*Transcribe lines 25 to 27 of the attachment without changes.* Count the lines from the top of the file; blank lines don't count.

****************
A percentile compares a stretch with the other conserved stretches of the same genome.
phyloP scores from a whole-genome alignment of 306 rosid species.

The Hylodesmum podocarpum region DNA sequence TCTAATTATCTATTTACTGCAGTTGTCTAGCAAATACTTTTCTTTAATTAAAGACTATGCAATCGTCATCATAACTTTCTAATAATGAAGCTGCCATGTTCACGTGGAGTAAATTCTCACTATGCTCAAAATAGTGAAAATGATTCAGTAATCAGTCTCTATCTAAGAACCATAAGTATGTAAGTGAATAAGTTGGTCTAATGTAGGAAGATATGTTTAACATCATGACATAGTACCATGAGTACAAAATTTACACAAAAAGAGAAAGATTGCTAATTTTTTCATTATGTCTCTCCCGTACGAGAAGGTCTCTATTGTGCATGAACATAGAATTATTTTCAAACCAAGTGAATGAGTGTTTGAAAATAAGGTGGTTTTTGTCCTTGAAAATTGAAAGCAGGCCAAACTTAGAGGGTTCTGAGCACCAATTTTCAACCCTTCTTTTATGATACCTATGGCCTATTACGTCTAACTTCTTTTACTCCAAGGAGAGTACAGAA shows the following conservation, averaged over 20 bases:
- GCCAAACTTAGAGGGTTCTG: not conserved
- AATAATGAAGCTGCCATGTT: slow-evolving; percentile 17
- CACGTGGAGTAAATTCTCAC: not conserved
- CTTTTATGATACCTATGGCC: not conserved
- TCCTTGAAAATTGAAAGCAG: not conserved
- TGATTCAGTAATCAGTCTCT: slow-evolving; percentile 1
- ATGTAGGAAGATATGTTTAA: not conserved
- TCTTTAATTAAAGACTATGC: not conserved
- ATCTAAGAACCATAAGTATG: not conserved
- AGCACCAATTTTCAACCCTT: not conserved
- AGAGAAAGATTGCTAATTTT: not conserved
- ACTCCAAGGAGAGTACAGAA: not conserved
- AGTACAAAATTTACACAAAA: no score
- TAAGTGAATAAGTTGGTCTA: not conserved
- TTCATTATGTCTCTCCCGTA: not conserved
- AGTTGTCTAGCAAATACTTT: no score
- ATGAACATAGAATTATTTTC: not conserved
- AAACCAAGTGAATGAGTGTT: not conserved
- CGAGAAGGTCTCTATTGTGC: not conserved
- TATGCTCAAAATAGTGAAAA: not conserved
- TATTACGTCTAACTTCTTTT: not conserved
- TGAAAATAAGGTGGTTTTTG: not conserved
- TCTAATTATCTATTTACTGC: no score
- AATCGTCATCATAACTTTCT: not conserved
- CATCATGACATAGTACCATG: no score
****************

- TGAAAATAAGGTGGTTTTTG: not conserved
- TCTAATTATCTATTTACTGC: no score
- AATCGTCATCATAACTTTCT: not conserved